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Re: OMITTAG specifications in element declarations

From: Eve L. Maler <elm@arbortext.com>
Date: Sat, 02 Nov 1996 17:20:29 -0500
Message-Id: <>
To: lee@sq.com, elm@arbortext.com, w3c-sgml-wg@w3.org
At 02:50 PM 11/2/96 EST, lee@sq.com wrote:
>Eve asked about the "- -" ommitted tag minimization parameter, and
>adding it in to XML.
>It is a red herring to say that putting them in XML would help
>compatibility: if you have OMITTAG YES in your DTD, you need to
>run SPAM or otherwise ensure that there are no omitted tags.
>XML applictions won't handle your text otherwise, so it doesn't
>matter if they wil handle the DTD or not.
>It would be like adding SHORTREF parsing to XML so that you can parse
>DTDs with SHORTREF -- if you're using SHORTREF, changing the DTD is
>the least of the work you have to do, and is a necessary step in
>any case.
>So no strange and spurious tokens in XML.  They are not needed for
>SGML conformance, they do not add to the expressive power of the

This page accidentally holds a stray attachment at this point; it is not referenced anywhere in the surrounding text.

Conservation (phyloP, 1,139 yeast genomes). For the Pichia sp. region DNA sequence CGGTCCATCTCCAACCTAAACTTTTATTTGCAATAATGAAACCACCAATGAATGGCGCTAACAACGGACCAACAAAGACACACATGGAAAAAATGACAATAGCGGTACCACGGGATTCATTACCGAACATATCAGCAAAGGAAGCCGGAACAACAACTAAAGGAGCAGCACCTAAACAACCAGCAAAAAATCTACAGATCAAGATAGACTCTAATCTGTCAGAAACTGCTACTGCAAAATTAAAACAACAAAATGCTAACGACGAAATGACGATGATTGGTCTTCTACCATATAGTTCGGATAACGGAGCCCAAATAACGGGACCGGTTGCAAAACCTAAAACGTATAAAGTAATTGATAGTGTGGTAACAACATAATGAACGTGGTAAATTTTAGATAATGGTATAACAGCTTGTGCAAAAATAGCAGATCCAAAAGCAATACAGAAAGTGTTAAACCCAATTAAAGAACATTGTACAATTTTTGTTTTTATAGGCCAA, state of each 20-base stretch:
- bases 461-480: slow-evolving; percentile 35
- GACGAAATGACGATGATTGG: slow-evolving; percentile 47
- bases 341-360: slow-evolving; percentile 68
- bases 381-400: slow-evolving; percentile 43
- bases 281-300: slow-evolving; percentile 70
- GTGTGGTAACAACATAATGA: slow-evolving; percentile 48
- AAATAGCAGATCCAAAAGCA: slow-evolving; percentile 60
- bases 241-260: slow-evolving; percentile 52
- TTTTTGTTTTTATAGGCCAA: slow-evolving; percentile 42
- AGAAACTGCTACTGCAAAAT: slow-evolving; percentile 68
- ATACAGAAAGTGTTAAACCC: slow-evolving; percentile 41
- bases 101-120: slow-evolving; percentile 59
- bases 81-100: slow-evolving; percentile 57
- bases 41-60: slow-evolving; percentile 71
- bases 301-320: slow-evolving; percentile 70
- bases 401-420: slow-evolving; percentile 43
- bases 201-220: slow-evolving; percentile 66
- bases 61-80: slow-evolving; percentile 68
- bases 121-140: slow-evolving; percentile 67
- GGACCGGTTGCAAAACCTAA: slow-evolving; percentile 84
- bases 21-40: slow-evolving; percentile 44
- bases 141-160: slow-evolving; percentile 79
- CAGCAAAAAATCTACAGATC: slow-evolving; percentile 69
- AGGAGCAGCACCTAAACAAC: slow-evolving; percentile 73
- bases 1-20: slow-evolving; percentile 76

>language, they add slightly to language complexity, and not having them
>will actually _help_ interoperability with SGML.

I realize it's a bit strange to allow no-op characters, but new XML DTDs 
simply won't use them.  The problem is not so much explaining these tokens 
to new XML users; it's making existing DTDs usable in XML.  I'm not
saying new XML DTDs should *require* this field, just allow it.

The difference between OMITTAG and SHORTREF is that pretty much *every*
DTD today includes the OMITTAG field, even if just "- -", partly because 
the SGML declaration (where OMITTAG is set to YES or NO) is a component of 
SGML documents as a whole, and DTDs technically don't automatically
"come with" their own SGML declaration.

For me, this definitely comes under the heading of deciding whether or
not to punish existing SGML users.

Received on Saturday, 2 November 1996 17:18:39 UTC

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